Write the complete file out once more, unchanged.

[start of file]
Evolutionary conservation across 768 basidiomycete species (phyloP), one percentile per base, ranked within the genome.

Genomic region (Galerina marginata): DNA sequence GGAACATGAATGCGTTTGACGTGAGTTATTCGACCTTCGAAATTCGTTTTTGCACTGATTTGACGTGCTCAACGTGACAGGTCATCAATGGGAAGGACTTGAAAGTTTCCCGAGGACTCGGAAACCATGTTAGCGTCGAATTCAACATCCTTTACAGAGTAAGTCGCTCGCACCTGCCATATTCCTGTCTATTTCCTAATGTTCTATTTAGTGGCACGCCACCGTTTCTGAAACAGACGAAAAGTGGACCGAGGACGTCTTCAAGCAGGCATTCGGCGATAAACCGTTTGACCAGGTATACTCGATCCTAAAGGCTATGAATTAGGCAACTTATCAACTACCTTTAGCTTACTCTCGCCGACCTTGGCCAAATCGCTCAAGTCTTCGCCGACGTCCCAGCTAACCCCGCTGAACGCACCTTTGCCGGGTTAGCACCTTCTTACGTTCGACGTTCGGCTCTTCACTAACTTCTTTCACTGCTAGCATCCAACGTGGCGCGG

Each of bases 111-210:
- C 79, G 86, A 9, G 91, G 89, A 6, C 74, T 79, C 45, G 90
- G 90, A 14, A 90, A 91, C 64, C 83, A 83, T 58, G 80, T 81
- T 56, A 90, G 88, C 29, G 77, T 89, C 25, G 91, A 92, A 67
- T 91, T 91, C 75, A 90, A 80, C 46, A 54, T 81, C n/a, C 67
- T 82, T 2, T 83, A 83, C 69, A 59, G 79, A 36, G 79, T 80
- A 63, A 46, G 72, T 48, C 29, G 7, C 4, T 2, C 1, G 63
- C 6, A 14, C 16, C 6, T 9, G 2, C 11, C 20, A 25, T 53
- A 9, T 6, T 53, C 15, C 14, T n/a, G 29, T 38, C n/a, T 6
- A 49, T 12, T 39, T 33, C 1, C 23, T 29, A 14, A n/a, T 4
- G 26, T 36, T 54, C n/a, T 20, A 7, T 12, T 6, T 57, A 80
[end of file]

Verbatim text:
Evolutionary conservation across 768 basidiomycete species (phyloP), one percentile per base, ranked within the genome.

Genomic region (Galerina marginata): DNA sequence GGAACATGAATGCGTTTGACGTGAGTTATTCGACCTTCGAAATTCGTTTTTGCACTGATTTGACGTGCTCAACGTGACAGGTCATCAATGGGAAGGACTTGAAAGTTTCCCGAGGACTCGGAAACCATGTTAGCGTCGAATTCAACATCCTTTACAGAGTAAGTCGCTCGCACCTGCCATATTCCTGTCTATTTCCTAATGTTCTATTTAGTGGCACGCCACCGTTTCTGAAACAGACGAAAAGTGGACCGAGGACGTCTTCAAGCAGGCATTCGGCGATAAACCGTTTGACCAGGTATACTCGATCCTAAAGGCTATGAATTAGGCAACTTATCAACTACCTTTAGCTTACTCTCGCCGACCTTGGCCAAATCGCTCAAGTCTTCGCCGACGTCCCAGCTAACCCCGCTGAACGCACCTTTGCCGGGTTAGCACCTTCTTACGTTCGACGTTCGGCTCTTCACTAACTTCTTTCACTGCTAGCATCCAACGTGGCGCGG

Each of bases 111-210:
- C 79, G 86, A 9, G 91, G 89, A 6, C 74, T 79, C 45, G 90
- G 90, A 14, A 90, A 91, C 64, C 83, A 83, T 58, G 80, T 81
- T 56, A 90, G 88, C 29, G 77, T 89, C 25, G 91, A 92, A 67
- T 91, T 91, C 75, A 90, A 80, C 46, A 54, T 81, C n/a, C 67
- T 82, T 2, T 83, A 83, C 69, A 59, G 79, A 36, G 79, T 80
- A 63, A 46, G 72, T 48, C 29, G 7, C 4, T 2, C 1, G 63
- C 6, A 14, C 16, C 6, T 9, G 2, C 11, C 20, A 25, T 53
- A 9, T 6, T 53, C 15, C 14, T n/a, G 29, T 38, C n/a, T 6
- A 49, T 12, T 39, T 33, C 1, C 23, T 29, A 14, A n/a, T 4
- G 26, T 36, T 54, C n/a, T 20, A 7, T 12, T 6, T 57, A 80